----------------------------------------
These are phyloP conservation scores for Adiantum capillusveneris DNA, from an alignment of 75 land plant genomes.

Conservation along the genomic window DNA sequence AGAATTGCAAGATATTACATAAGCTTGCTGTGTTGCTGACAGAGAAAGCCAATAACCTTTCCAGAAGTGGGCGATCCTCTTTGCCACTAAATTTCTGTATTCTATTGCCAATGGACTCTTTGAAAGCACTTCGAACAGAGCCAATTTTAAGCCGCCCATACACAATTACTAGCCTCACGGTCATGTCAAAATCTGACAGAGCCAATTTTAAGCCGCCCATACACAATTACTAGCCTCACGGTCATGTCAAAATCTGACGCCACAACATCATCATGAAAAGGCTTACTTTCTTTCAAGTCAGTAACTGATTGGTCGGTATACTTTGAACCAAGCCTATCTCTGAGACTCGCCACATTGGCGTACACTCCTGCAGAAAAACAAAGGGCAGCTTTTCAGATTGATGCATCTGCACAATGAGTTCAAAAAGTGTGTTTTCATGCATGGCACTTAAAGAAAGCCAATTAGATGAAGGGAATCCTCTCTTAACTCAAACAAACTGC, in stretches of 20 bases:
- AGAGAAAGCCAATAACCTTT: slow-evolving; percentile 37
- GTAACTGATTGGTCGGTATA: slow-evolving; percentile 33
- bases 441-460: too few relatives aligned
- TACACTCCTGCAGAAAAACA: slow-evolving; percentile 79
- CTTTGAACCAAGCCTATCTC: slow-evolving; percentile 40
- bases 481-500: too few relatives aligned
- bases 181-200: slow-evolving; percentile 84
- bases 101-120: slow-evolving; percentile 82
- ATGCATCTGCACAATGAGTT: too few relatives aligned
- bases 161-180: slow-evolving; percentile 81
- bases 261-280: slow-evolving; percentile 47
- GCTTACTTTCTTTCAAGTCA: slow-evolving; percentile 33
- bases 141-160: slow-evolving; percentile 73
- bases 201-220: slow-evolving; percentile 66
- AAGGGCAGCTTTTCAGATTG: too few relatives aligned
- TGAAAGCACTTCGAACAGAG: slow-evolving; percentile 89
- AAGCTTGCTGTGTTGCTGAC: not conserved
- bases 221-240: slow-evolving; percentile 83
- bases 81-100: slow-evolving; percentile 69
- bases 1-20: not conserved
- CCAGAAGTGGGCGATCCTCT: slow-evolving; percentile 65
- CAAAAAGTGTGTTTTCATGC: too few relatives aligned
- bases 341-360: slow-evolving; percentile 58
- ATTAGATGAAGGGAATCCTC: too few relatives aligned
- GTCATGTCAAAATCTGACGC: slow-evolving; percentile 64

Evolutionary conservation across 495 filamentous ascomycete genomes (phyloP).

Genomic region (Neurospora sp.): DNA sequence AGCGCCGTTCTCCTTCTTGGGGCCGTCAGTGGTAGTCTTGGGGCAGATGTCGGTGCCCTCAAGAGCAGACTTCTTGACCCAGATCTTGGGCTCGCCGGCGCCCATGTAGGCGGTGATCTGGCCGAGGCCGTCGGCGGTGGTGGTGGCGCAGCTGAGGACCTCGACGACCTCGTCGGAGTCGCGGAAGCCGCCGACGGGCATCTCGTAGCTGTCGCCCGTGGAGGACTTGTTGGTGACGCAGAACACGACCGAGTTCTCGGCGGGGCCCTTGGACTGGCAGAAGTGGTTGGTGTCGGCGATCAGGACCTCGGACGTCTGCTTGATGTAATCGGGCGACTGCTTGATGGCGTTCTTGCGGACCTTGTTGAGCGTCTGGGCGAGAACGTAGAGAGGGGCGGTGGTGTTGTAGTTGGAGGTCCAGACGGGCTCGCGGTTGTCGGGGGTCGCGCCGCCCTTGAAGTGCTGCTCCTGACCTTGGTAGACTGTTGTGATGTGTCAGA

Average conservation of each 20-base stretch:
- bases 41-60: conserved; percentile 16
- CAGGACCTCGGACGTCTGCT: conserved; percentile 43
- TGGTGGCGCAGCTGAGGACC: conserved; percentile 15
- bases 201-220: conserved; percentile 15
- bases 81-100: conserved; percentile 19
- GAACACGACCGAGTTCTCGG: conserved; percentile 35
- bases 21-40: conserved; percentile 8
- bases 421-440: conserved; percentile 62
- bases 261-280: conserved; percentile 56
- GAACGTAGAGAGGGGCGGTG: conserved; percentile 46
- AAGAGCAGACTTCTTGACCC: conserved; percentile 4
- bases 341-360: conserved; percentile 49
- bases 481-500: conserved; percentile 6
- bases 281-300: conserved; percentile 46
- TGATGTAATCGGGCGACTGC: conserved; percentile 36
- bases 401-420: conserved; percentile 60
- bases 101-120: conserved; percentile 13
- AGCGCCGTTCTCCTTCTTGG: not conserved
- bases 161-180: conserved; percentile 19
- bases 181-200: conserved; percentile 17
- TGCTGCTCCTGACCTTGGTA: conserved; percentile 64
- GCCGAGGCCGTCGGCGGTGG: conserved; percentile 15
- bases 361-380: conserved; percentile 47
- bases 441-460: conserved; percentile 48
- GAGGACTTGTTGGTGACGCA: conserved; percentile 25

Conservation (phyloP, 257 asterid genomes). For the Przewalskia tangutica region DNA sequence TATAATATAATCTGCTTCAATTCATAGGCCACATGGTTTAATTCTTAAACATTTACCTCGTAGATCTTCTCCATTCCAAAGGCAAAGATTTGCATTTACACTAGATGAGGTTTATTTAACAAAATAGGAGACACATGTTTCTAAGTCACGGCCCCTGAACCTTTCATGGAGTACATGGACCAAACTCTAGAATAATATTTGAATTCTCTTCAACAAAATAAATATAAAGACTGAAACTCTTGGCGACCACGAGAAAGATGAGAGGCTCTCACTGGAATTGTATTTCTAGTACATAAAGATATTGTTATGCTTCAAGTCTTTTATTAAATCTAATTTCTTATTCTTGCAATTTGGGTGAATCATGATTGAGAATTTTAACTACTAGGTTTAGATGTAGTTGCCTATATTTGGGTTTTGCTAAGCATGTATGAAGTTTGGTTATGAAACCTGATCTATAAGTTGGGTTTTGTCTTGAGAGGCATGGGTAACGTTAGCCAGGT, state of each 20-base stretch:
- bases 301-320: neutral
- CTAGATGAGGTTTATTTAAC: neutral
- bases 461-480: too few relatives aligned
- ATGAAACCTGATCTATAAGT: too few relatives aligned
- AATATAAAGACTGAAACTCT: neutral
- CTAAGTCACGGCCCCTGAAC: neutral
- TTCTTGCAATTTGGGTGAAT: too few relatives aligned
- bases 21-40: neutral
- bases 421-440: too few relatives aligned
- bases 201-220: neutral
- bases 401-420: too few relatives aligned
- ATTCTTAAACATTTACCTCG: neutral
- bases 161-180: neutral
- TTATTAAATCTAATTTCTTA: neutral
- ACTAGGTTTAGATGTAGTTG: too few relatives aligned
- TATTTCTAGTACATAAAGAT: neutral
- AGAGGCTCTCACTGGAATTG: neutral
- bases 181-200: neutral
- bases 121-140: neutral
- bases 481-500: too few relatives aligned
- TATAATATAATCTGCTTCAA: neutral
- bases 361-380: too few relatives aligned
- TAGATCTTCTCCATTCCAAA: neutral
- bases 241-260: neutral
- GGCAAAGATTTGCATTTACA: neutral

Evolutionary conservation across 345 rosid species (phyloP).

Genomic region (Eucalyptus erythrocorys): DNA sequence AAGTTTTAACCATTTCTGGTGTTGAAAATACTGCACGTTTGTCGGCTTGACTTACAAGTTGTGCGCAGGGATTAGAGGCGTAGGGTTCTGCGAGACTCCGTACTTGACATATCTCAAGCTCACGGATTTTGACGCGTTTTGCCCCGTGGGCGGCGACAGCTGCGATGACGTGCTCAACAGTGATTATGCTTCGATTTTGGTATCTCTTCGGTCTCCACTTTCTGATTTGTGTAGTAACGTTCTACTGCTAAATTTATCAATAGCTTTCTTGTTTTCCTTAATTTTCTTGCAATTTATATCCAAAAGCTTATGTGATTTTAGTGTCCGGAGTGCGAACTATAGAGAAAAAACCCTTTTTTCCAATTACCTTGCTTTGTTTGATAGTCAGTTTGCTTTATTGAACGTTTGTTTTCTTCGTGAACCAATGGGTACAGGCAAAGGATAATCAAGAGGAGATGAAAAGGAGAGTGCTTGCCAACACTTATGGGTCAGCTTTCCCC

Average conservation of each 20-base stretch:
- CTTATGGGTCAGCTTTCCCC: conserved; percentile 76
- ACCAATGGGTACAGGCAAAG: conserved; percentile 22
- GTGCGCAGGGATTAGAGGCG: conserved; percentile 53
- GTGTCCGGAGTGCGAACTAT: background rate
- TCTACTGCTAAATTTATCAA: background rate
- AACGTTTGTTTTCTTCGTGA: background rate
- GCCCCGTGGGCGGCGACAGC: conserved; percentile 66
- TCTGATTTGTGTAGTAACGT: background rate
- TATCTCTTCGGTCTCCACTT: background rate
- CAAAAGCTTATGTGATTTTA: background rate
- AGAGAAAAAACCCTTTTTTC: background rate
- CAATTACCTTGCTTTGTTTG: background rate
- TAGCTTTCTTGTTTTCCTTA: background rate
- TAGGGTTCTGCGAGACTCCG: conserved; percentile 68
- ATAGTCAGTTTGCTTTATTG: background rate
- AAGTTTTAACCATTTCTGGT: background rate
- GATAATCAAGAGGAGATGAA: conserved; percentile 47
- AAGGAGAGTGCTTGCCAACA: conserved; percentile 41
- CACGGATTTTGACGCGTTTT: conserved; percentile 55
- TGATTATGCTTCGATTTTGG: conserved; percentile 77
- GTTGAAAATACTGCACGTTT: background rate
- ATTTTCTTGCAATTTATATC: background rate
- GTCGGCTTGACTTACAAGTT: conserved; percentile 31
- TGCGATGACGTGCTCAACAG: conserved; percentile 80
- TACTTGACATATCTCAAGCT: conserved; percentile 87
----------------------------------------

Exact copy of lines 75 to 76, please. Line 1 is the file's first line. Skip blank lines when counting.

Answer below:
- bases 121-140: neutral
- bases 481-500: too few relatives aligned